Kelucharan Mohapatra was a keen hobbyist and one of his favourite pastimes was to play around with brick and mortar and build something almost entirely by himself. As in dance, likewise in this hobby, he was skilled and very focussed. His favourite materials were bricks and cement with which, between one choreography and another, he built his first house in Cuttack and intended to build there, the new Centre for his dance academy.

He was in fact on a bamboo scaffolding busy plastering a wall of the new portion of his house when the telegraphic message conferring the Central Sangeet Natak Akademi Award reached him, in 1966. Unable to decipher the telegram in English, he got a neighbour to read it for him. Thus, he came to know that he had become the first Odissi Guru to get this distinction. The honor conferred on him, also meant recognition extended, at last, to Odissi dance as a classical form.

The title of Padma Shree came a few years later in 1975 and in 1981 he was conferred a Doctorate by the Akhil Bharatiya Gandharva Mahavidyalaya. He won the Kalidas Samman awarded by the Madhya Pradesh Government in 1987 and the title of Padma Bhushan in March 1988; the Padma Vibhushan was conferred on him by the President of India in March 2000 and Shankardev Award of Govt. of Assam by the Prime Minister of India in March 2001.

In spite of the many honours received, the amount of work produced (he has over 200 solo compositions and about 50 dance dramas to his credit) and the number of students who hail from all over the world, Kelucharan Mohapatra never lost his simplicity and childlike purity: he let his greatness sit lightly on his shoulders, and carried his genius playfully with him. For him dance was “sadhana” and teaching was “dharma.” He used to say, “Hundreds of my students are dancing today and I feel as if I am dancing in all their beings. Only when nobody can take my dance or my art further will I experience sadness.”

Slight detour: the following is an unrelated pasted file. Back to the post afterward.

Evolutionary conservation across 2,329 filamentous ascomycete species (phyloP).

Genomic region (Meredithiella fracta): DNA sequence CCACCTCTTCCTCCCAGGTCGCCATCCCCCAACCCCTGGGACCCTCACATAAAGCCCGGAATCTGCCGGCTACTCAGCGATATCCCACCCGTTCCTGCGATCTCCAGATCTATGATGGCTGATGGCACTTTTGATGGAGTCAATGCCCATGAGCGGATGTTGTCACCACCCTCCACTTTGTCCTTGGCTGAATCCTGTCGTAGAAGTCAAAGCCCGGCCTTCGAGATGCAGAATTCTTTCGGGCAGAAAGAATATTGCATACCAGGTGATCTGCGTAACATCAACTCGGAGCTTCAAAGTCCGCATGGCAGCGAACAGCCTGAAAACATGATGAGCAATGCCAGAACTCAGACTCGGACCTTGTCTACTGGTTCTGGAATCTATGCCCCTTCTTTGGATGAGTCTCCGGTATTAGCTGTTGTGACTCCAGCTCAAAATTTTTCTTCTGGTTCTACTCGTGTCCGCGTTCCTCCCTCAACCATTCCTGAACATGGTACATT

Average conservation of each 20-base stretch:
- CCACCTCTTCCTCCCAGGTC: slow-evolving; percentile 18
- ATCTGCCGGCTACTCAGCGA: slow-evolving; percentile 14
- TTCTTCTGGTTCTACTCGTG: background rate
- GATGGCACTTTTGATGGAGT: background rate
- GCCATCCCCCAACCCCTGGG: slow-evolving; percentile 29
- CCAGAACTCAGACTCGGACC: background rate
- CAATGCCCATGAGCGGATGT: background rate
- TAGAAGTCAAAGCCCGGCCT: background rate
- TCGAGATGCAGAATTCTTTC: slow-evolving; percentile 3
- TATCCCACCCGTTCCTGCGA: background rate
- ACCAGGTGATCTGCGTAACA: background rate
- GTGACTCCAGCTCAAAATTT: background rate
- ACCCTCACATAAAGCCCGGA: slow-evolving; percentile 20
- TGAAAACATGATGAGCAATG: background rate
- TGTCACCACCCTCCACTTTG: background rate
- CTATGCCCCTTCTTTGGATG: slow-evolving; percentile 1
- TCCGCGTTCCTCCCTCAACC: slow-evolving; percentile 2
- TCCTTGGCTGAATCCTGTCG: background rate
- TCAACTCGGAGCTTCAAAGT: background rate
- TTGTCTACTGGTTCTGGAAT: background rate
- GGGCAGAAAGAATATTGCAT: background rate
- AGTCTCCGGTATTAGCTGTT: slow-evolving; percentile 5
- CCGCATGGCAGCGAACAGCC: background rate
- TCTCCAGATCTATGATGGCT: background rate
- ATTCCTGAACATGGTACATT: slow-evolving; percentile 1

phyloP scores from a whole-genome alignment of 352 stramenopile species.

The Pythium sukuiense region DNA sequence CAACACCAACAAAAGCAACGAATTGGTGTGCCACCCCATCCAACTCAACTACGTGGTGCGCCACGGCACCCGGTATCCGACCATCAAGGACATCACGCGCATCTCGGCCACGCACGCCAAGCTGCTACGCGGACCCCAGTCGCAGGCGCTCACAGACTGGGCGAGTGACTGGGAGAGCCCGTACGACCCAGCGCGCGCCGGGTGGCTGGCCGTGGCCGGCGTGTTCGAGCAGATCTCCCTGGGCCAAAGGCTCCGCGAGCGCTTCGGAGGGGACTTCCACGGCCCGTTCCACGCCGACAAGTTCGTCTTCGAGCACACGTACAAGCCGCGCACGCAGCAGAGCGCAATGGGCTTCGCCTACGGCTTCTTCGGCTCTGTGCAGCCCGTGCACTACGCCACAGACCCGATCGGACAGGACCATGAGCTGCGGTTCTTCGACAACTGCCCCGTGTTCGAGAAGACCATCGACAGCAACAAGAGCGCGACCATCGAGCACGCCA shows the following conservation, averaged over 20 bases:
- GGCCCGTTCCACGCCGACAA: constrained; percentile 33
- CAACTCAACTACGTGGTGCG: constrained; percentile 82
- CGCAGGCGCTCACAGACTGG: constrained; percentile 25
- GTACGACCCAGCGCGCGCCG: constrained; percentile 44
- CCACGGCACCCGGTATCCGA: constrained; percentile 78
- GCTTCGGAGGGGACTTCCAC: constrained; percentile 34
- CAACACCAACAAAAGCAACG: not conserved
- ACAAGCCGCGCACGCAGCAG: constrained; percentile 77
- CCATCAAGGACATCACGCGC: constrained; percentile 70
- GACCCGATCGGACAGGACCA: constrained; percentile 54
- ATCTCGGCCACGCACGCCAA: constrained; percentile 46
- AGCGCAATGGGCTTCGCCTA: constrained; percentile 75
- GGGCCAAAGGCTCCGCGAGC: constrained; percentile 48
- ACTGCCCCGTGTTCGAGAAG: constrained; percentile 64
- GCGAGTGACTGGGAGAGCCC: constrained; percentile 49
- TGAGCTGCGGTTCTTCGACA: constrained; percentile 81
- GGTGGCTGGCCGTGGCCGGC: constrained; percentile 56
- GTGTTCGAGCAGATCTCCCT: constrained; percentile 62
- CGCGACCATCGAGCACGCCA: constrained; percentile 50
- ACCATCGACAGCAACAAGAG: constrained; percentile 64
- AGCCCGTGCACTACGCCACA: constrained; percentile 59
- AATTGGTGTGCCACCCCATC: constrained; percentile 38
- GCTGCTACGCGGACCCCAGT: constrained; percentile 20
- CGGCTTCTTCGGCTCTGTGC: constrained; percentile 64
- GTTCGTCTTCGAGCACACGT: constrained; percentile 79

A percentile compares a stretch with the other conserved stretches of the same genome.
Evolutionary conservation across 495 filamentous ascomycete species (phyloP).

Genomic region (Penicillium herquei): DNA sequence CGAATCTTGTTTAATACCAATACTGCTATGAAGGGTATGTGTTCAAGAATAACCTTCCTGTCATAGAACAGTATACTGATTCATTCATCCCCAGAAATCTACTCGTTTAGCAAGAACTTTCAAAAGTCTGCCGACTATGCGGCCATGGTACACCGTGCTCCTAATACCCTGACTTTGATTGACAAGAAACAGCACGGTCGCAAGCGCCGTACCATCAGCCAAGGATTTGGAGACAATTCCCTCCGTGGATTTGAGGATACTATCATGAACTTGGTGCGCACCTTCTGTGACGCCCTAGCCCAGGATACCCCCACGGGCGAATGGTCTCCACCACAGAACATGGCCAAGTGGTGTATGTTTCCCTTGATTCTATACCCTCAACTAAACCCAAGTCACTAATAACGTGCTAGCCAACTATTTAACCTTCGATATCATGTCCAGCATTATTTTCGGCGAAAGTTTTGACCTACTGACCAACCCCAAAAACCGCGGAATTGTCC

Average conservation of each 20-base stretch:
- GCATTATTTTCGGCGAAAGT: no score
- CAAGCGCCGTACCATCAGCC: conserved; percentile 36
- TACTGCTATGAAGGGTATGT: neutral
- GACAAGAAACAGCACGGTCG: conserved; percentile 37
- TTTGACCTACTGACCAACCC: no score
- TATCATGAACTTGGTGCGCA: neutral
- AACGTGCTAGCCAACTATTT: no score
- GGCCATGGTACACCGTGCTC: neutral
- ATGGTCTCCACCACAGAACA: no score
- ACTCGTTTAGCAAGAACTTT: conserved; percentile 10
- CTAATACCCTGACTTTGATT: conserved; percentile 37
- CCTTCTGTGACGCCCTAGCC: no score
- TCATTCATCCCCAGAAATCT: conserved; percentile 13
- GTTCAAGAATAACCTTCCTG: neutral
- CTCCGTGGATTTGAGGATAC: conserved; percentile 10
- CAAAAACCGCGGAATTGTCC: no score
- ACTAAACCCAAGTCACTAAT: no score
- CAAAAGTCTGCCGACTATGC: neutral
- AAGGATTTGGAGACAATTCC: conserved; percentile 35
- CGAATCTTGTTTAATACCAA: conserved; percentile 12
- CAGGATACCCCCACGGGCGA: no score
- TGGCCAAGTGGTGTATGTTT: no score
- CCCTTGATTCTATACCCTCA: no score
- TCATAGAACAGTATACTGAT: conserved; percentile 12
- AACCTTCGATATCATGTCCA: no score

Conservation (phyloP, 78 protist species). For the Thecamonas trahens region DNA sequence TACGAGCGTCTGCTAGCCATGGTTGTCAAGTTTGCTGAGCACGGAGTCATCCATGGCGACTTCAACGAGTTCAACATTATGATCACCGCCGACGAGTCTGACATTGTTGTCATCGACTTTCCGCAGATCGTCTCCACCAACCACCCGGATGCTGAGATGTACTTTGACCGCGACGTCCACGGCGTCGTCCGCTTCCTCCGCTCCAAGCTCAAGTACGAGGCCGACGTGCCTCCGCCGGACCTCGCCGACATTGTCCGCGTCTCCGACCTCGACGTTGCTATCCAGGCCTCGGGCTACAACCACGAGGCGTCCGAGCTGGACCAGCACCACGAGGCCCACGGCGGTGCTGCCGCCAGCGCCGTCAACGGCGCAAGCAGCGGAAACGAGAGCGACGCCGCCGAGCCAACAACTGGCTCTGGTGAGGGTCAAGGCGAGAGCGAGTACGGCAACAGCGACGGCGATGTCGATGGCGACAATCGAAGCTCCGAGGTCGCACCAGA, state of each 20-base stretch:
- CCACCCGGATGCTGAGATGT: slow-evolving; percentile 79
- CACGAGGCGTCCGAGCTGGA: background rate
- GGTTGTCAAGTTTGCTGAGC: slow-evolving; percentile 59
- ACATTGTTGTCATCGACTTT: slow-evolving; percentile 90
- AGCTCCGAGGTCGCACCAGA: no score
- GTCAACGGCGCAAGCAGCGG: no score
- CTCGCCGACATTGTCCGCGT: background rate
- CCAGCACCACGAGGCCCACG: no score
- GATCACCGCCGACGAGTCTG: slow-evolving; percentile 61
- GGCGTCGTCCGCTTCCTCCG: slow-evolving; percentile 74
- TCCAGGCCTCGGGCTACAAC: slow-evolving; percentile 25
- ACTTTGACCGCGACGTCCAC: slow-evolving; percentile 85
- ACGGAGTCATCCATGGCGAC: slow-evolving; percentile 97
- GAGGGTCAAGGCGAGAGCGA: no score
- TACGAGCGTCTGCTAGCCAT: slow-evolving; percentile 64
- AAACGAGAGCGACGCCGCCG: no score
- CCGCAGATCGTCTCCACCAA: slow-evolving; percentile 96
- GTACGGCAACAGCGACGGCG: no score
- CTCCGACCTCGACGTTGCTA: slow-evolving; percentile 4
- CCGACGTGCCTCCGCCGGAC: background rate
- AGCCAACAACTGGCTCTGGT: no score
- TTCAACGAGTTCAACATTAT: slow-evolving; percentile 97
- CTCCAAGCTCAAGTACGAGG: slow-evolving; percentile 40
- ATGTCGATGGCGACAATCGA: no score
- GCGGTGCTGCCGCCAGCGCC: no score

Srjan symbolises his humble offering of the classicism of Odissi dance, music and percussion to our rich national ethos. Dance is not the only concern of this institution. Without much external funds coming in Srjan has managed to achieve substantial progress with various schemes like scholarships to needy students; the Guru Kelucharan Mohapatra Award to a distinguished person in the field of performing arts (namely dance, theatre, music and cinema); maintaining a high level repertoire group, the artistes (of multiple age-groups) of which are paid by the institution; video and print archive with unique compositions of Guruji and live recordings of teaching sessions in progress, a well equipped library and many other accessories. A separate dance school and repertoire group functions under the aegis of Srjan Kolkata Chapter since Jan 2005 and organizes the Yuva Prativa Samman as part of the annual Deesha festival of two days of Odissi dance, where an accomplished young dancer is presented with a cash award and cost free dance training sessions for one calendar year.

The man who spent a lifetime grooming disciples of the caliber of Sanjukta Panigrahi, Kumkum Mohanty, Sonal Mansingh, Madhavi Mudgal and countless others, one who started life as an impoverished mason and rose to merit a Padma Vibhushan award, breathed his last at the age of 79 on April 7, 2004, having lived a life enriched by the constant need to create aesthetic beauty in dance and in everything else he touched.

Devotion and dedication ran through the life and art of Guru Kelucharan Mohapatra. Each action in his life as in dance was a continuous offering at the lotus feet of Lord Jagannath. Odissi dance in the hands of this great master climbed to new and dizzy heights, and became a universally admired art form through which he humbly and sincerely paid his devoted service to divinity.